On my bookshelf

  • "The Breathing Book" by Donna Farhi
  • "Confessions of a Public Speaker" by Scott Berkun
  • "My Freshman Year" by Rebekah Nathan
  • "Power Presentation" by Patsy Rodenburg

Tuesday, January 13, 2009


In contemplating the offerings for the new term, I keep returning to the idea of oratory. Although no longer in vogue in our school system,from the mid-eighteenth century up until the end of the nineteenth century oratory skills were not only included in the curriculum but some proponents believed that oratory skills were a fundamental key to life.

In Oration on Eloquence given on commencement day at Harvard University in 1794 the speaker stated:

"Speech and reason are the characteristics, the glory and the happiness of man. These are the pillars which support the fair fabric of eloquence; the foundation, upon which is erected the most magnificent edifice, that genius could design or art construct. To cultivate eloquence, then, is to improve the noblest faculties of our nature, the richest talents with which we are entrusted."

Fredrick Douglass in My Bondage and My Freedom recalls reading Caleb Bingham's The Columbian Orator, "The reading of these speeches added much to my limited stock of language, and enabled me to give tongue to many interesting thoughts, which had frequently flashed through my soul, and died away for want of utterance."

My fascination with oration comes from my background as an actor. One of the true joys of performance is to rediscover word and thought for yourself night after night. The same words are spoken, but I can always tell a really great playwright by the insight I gain from their words in the repeated utterance. Can we not all benefit from ingesting great words and thoughts?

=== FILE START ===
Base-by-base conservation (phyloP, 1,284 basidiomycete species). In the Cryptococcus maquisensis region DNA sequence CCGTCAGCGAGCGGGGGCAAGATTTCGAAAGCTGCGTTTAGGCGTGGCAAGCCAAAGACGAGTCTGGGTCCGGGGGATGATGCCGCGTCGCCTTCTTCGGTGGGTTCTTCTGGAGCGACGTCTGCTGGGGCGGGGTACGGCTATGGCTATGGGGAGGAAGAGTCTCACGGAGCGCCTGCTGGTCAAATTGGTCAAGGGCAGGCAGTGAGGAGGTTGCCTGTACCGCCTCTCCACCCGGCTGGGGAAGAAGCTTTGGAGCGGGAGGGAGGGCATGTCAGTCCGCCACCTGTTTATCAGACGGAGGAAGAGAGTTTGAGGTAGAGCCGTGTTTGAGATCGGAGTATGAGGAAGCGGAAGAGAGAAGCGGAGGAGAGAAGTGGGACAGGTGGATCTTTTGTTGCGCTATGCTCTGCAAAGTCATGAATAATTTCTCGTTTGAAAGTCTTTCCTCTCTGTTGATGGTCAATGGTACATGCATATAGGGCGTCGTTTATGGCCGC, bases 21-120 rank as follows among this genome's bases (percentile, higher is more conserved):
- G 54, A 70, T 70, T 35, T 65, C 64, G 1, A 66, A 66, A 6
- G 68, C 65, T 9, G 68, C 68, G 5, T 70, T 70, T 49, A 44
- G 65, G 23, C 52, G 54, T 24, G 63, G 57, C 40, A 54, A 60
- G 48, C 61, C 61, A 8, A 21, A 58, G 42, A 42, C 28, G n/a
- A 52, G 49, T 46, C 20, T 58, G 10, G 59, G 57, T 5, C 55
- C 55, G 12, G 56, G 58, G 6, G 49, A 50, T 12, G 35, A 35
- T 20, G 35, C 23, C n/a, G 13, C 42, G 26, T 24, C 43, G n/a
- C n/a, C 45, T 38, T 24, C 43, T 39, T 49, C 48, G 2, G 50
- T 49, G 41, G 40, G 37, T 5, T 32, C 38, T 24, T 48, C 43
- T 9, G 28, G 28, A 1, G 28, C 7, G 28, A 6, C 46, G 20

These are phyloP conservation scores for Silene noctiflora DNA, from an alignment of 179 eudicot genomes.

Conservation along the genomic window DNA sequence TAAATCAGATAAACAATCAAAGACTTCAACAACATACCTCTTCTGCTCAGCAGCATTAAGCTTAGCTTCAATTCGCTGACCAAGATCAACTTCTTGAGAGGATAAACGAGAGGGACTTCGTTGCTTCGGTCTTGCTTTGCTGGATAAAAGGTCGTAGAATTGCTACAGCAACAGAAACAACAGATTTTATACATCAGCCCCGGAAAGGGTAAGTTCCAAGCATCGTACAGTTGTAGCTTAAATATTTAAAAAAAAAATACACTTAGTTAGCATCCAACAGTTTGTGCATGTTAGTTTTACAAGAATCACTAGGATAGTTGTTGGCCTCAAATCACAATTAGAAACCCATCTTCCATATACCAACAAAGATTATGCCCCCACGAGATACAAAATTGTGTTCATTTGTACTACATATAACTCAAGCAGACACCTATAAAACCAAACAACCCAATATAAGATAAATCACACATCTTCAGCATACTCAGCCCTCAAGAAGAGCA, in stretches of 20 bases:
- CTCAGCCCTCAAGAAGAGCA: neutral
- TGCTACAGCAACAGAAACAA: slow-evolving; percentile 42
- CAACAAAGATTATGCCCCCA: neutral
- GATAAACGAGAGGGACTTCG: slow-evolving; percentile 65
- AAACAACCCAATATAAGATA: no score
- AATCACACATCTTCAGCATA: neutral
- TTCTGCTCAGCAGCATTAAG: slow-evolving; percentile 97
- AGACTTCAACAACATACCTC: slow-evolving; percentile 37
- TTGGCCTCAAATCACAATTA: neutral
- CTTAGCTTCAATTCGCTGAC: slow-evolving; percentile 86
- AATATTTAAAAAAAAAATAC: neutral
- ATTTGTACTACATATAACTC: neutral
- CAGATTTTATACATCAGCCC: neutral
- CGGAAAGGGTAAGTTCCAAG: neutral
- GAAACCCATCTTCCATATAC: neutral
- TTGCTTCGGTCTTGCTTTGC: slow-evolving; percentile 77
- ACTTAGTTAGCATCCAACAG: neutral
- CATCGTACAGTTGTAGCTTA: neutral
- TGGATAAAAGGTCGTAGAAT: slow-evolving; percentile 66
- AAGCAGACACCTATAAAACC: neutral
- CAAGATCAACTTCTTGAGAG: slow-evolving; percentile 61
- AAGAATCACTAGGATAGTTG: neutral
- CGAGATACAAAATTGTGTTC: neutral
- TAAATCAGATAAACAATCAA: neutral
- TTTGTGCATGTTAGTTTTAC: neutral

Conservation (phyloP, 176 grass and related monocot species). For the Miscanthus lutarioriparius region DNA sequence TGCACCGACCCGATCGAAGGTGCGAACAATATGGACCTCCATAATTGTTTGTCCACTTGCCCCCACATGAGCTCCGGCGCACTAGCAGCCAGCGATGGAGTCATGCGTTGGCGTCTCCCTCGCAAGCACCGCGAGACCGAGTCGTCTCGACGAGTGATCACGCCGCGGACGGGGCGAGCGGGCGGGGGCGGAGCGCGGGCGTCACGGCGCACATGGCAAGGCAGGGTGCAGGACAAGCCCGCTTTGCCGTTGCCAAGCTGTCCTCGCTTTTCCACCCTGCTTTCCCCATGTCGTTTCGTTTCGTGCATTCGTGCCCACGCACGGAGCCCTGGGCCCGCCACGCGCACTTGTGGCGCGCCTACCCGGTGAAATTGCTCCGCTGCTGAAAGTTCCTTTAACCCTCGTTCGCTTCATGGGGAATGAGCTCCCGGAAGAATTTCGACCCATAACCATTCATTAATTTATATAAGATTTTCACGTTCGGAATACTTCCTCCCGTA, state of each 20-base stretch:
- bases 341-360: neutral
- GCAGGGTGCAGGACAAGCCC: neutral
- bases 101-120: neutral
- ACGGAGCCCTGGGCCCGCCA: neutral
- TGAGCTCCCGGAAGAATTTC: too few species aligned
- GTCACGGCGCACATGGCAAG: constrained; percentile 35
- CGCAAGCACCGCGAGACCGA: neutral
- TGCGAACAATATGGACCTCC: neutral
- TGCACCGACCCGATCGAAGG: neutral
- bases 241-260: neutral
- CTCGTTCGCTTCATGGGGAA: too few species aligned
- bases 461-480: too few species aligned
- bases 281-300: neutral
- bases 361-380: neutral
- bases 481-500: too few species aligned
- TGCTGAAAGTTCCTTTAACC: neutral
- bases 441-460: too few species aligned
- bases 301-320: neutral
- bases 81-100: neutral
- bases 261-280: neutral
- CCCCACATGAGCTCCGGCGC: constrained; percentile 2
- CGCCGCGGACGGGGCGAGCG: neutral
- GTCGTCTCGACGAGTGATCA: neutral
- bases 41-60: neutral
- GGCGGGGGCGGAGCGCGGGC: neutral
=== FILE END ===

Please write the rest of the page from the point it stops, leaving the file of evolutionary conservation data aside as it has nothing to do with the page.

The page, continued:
I was relieved to find a website for "Poetry Out Loud", a national recitation contest for high school students. There are wonderful poetry selections that are short enough to learn in a week and an interesting set of standards that the adjudicators use to evaluate participants. It is definitely worth checking out, but more importantly find a quote, a poem or even a joke that you can learn. Once you have done that try it out on a friend or colleague, their reaction alone will be incentive to add to your collection.

Tuesday, January 6, 2009

What do we do?

Where did the fall go? After several weeks of a snowy vacation, Vancouver saw more snow than it has seen in over forty years, I am desperate to get out of the house and sink my teeth into an exciting project. Of course, this long neglected blog is top priority!

As I created my New Year's hopes, wishes and dreams list (I write down 26 each year, one for each letter of the alphabet), I contemplated a theme for this year's blog and the answer miraculously appeared during a "cleaning out my cupboards" session. I would like to compile a clearer picture of what voice and presentation skills coaches do. What would a session look like? What types of exercises would a student go away practicing? What questions, concerns might a participant grapple with? So hopefully we will be including more video this year, podcasts and informal entries from participants. All in all providing you with even more resources, ideas and support.

To get us started I found this great example of a private "American Accent Coaching" session. Take a look... maybe it will even inspire you to dive in to your voice and speech exercises.